The most grievous issue with the UMCM and similarly motivated groups is that the only unity envisioned is institutional in nature, which is to say it is superficial. Like the hypothetical married couple in my opening paragraphs, those who want unity “at any cost,” or a unity in institution, are missing out on the biblical and Spirit-gifted reality to which the ekklesia of God is called. To stay together for the sake of appearances, or pensions, or property, is not a unity worthy of the name church. I fully agree with the UMCM that unity is Christ’s will for the church, and have written here and here to that effect, but the path unity they are currently offering is thin gruel: an institutional unity built on a barely-veiled progressive platform (their plan for “regional conferences” lines up nicely with what the Northeast Jurisdiction called for) relying on the fog of fear (“schism is coming!”) and the false piety of lowest common denominator agreement. Christ has called us to do better. As David Watson noted,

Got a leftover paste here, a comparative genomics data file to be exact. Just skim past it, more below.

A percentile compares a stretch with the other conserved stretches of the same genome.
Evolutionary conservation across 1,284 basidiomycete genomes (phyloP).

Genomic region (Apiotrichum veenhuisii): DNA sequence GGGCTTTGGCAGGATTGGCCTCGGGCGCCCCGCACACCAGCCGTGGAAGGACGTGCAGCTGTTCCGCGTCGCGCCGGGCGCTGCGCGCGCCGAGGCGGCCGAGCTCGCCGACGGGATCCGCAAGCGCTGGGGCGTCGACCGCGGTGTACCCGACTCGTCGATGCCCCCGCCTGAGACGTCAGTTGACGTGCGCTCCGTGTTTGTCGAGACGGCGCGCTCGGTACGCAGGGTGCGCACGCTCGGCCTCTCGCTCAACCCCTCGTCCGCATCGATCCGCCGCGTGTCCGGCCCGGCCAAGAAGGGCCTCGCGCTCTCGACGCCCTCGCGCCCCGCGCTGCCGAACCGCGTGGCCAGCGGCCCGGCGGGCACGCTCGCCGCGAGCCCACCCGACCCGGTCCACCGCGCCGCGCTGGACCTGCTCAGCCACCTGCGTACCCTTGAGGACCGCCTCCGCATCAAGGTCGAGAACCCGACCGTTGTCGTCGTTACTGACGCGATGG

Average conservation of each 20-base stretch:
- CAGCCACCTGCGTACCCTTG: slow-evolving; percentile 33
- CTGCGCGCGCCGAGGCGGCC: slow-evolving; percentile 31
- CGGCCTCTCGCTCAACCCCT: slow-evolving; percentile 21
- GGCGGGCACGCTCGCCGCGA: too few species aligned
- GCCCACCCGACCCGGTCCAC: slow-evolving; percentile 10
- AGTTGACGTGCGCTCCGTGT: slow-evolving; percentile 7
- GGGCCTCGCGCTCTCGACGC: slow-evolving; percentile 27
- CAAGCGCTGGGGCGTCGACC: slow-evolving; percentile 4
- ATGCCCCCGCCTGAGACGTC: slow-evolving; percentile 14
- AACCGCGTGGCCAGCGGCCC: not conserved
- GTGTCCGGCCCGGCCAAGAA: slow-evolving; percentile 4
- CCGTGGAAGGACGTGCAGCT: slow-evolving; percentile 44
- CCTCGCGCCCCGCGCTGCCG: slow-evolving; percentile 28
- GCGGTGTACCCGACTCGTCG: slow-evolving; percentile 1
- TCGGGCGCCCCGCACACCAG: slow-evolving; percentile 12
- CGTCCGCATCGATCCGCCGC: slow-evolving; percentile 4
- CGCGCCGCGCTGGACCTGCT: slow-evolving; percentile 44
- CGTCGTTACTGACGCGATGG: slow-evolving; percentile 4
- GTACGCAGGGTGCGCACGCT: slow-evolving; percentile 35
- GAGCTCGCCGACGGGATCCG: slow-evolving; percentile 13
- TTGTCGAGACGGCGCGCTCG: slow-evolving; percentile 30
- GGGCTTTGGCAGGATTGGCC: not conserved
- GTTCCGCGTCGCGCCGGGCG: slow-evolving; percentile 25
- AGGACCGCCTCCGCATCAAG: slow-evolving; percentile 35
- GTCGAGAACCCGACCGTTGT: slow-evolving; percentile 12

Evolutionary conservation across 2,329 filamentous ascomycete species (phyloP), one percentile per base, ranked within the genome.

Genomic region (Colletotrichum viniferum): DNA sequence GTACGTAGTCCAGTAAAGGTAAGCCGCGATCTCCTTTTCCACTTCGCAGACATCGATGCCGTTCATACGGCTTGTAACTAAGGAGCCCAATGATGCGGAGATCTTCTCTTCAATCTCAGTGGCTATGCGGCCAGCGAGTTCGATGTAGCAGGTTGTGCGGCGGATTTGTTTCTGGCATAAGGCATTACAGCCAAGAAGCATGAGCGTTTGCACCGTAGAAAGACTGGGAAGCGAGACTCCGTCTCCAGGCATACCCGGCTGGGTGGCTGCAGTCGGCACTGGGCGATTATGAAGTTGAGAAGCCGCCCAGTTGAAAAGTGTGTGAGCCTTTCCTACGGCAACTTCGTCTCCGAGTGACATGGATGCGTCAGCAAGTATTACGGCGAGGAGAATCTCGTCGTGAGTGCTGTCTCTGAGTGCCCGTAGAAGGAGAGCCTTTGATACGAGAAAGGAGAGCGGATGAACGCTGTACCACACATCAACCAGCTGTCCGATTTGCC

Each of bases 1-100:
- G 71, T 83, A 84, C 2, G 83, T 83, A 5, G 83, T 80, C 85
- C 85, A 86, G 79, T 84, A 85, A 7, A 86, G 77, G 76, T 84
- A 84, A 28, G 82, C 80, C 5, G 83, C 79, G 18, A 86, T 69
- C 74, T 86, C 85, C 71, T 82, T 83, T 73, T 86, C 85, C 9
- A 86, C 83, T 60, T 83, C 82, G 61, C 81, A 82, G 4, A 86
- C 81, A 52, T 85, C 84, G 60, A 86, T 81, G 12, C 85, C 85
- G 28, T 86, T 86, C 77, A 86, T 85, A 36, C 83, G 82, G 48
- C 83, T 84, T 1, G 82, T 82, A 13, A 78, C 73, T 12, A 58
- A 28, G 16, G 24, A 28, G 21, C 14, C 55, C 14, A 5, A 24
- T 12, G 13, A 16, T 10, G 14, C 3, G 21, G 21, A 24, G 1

“Simply saying we want to “avoid schism” isn’t enough. The only real Christian unity is unity in the Holy Trinity, which means mutual love, mutual accountability, and the proclamation of the faith once delivered to the saints. Institutional commitments themselves cannot serve Christian unity unless they are visible expressions of our unity in God.”
Conclusion: We Can (and Must) Do Better
Superficial unity that maintains a connection while destroying Connectionalism is not God’s will for the United Methodist Church. That’s why the UMCM platform is bankrupt. Like the desperate married couple above shows us, not every method offered to save the institution is worthy of the institution itself. Unity is a pneumatological reality, and to reduce it to vaguely-defined virtues and financial self-interest is to risk blaspheming the Spirit who makes the church possible. And finally, no United Methodist should reward any movement that claims the center and subsequently aligns with one side to get elected. Duplicity is a poor path the unity to which Jesus – as the way, the truth, and the life – has called us.